Japan calls for Sri Lanka to build ethnic reconciliation

Updated 07 September 2014
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Japan calls for Sri Lanka to build ethnic reconciliation

COLOMBO: Japanese Prime Minister Shinzo Abe on Sunday called for Sri Lanka to build ethnic reconciliation, more than five years after the end of the island nation’s bloody civil war.
He also asked the South Asian country to do more to implement the recommendations of its own war commission, which conducted a limited probe into allegations of human rights violations.
Abe began a two-day visit to Sri Lanka on Sunday. It’s the first visit by a Japanese prime minister to the country in 24 years.
Sri Lanka’s civil war ended in 2009 when government troops defeated the Tamil Tiger rebels, who were fighting for a separate state for ethnic minority Tamils.
But the government has faced international criticism that it has not done enough to reconcile with Tamils.
Abe told the local Sunday Times newspaper he also hoped Sri Lanka could achieve “true national reconciliation” five years after the military crushed ethnic Tamil rebels to end the island’s separatist war.
Sri Lanka has been under intense international pressure over war crimes allegedly committed by the military in the final months of the war. The UN rights body in March ordered an international panel to investigate charges that Sri Lanka’s security forces killed at least 40,000 Tamil civilians.
Abe noted that Colombo, which has refused to cooperate with the UN-mandated probe, had expanded the mandate of its own inquiry into those disappearances during the war to include investigating war crimes claims.
“Japan hopes such efforts made by Sri Lanka will lead to dispel concerns indicated in the resolution by the UN Human Rights Council,” Abe said in an interview with the newspaper published Sunday.
Japan, the largest single foreign aid donor to Sri Lanka, remained neutral at the UN Human Rights Council vote in March that voted to set up the war crimes probe.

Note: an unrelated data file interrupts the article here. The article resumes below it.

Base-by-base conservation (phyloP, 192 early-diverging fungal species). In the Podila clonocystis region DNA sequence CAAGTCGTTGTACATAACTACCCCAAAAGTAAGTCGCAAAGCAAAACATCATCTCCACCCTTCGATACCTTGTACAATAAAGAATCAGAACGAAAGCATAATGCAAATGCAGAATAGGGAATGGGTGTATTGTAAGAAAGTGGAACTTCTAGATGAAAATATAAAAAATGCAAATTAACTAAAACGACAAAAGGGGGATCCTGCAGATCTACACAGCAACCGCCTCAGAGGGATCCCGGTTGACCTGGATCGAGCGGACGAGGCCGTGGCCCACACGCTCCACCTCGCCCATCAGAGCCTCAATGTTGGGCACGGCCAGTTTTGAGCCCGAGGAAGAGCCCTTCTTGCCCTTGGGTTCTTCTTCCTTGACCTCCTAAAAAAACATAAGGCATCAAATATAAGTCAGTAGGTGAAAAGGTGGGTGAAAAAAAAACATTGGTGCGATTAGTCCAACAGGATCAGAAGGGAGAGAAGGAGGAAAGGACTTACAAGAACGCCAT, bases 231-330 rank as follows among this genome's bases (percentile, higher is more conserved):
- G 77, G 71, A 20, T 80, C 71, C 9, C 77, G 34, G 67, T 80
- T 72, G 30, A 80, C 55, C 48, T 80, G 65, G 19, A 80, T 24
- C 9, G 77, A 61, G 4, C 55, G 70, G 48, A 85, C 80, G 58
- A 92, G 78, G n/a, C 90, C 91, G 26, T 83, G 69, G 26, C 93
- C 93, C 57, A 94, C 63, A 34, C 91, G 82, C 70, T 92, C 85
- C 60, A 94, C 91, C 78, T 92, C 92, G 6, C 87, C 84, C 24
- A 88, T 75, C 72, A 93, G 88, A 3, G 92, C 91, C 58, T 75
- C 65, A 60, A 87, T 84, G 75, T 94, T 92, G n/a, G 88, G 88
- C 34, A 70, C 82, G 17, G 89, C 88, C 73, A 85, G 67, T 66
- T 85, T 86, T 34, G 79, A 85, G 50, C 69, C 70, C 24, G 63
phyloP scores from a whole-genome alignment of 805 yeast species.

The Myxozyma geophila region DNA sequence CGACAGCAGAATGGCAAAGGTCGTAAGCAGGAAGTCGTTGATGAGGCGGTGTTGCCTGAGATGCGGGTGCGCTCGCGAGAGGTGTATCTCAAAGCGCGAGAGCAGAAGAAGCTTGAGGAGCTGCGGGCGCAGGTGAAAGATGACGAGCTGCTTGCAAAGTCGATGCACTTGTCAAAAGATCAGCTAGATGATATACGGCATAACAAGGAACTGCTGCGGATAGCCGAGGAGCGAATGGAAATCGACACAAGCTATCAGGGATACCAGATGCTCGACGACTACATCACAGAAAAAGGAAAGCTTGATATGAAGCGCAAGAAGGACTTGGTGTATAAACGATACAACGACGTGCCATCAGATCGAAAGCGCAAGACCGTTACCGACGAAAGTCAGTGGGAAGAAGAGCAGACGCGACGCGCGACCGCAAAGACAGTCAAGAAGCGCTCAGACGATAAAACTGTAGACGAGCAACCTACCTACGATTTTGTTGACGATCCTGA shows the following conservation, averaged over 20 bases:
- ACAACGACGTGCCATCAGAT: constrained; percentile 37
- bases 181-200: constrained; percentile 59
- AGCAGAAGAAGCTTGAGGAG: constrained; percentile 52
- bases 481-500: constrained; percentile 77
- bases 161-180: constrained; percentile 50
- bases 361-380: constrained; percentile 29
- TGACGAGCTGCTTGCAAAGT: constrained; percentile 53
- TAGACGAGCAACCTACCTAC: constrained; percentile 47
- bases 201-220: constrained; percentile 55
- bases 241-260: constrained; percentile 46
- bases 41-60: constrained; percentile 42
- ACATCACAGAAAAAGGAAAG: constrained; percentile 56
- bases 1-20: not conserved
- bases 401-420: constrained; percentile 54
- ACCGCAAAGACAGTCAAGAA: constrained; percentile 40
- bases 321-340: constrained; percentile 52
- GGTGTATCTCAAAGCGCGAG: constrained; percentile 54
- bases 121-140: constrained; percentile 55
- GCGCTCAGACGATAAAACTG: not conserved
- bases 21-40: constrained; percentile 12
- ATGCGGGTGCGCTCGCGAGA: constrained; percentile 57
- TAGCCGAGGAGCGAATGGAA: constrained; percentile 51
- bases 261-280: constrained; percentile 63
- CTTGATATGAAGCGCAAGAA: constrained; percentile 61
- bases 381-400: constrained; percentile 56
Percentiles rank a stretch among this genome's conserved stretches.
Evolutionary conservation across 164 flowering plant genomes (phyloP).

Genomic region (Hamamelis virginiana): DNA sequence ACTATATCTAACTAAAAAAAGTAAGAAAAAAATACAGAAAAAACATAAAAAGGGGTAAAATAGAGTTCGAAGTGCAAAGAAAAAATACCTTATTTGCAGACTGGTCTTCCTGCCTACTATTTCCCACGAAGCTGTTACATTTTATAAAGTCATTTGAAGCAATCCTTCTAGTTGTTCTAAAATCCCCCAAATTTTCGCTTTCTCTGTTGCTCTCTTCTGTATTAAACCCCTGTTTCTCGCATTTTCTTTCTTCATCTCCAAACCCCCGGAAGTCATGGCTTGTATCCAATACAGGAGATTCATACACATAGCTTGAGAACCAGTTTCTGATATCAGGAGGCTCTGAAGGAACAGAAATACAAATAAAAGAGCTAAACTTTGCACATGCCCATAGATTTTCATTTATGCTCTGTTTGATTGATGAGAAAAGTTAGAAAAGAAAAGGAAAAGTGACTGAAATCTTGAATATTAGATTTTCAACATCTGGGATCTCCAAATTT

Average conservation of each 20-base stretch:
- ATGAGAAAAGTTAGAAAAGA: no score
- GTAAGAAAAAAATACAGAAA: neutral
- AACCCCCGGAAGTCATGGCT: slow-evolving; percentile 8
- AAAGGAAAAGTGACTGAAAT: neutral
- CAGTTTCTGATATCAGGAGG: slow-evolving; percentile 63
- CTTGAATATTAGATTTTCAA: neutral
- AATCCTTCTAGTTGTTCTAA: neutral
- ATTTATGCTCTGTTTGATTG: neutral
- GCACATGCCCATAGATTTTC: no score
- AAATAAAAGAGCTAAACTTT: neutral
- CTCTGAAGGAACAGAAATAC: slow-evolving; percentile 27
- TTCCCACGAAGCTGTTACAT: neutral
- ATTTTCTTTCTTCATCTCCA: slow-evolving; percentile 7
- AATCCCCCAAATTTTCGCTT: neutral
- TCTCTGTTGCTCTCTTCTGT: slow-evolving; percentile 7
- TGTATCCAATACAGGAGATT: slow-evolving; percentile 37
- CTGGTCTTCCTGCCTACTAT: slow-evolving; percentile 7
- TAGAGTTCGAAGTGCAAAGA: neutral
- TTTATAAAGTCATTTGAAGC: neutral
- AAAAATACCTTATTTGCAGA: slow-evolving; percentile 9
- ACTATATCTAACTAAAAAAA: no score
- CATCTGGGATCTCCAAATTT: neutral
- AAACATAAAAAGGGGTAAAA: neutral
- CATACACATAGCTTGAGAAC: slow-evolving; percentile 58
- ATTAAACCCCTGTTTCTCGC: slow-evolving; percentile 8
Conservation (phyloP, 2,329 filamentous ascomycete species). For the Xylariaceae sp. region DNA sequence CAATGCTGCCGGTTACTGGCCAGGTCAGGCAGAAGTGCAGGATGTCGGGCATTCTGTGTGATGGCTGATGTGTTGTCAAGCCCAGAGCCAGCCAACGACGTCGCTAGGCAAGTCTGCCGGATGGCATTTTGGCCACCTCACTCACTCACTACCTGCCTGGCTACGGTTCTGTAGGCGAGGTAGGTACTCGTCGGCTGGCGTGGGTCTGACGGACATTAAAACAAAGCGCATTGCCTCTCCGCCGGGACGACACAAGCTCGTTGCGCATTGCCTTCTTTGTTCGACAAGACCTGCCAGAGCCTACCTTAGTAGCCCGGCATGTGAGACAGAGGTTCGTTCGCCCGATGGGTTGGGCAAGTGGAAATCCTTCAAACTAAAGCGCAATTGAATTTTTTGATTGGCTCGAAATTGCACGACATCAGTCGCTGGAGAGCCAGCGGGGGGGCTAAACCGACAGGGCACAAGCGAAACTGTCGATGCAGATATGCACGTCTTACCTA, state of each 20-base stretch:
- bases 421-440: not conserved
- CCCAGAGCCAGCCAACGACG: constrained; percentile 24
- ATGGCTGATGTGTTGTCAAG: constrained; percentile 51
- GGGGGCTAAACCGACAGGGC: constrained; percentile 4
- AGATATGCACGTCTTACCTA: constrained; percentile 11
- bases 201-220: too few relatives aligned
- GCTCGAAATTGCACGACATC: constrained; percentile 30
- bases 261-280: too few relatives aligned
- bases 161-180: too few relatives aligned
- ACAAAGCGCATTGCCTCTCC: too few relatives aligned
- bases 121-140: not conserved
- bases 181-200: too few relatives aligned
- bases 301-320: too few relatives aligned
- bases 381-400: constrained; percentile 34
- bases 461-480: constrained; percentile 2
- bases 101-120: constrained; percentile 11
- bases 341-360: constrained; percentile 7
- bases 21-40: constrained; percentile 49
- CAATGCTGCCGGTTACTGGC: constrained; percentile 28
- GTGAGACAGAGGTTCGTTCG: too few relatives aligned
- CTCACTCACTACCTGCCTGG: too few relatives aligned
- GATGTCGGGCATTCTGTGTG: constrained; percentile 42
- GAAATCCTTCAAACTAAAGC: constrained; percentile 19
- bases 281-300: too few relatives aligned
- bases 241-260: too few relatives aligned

Abe arrives from Bangladesh later Sunday as part of a regional tour aimed at boosting trade and offsetting China’s mounting influence in South Asia.
Abe, who is travelling to Colombo with a business delegation, will be the first Japanese premier in 24 years to visit the Indian Ocean island.
He is due to hold talks with President Mahinda Rajapakse on expanding their economic and political ties, Sri Lanka’s information minister said. Officials said Japan was helping Sri Lanka set up a new digital television broadcast system and was also assisting with upgrading the transport sector.


Bosnia arrests Syrian, Algerian migrants with weapons

Updated 24 September 2018
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Bosnia arrests Syrian, Algerian migrants with weapons

SARAJEVO: Two migrants, a Syrian and an Algerian national found in possession of firearms were arrested in the Bosnian capital at the weekend, police said Monday.
It was the first time that police found weapons with migrants who have been passing through the Balkan country in growing numbers since the start of the year as they head toward western Europe.
“For the time being we do not know what they were planning to do with (the weapons),” a police spokeswoman told AFP.
“The two men tried to flee when police asked them for documents but they were quickly arrested,” spokeswoman Suvada Kuldija said.
The arrests were carried out on Sunday evening.
Police searched several locations linked to the two where they found and seized a “rifle, four guns, a silencer and more than 100 bullets of different calibres,” the spokeswoman added.
The 34-year-old Syrian national was officially registered with the authorities in charge of migrants, while police were verifying the status of the 23-year-old Algerian.
Since the start of the year, 15,000 migrants trying to reach western Europe have been registered in Bosnia, a minister said Sunday.
So far the influx does not compare with the hundreds of thousands who arrived in Europe via the ‘Balkans Route’ in 2015 and 2016, fleeing war and poverty across Africa and the Middle East.
The route was effectively closed in March 2016.
Now, most of the migrants, who enter Bosnia from Serbia or Montenegro, stay for a few days in Sarajevo before heading toward the northwestern town of Bihac.
Bihac is on the border with Europan Union member Croatia, where they try to sneak into the bloc.
Since the 1990s wars that marked the collapse of Yugoslavia, the Balkans have been considered a center for arms trafficking.
Militants who have carried out attacks in western Europe in recent years are also believed to have passed through.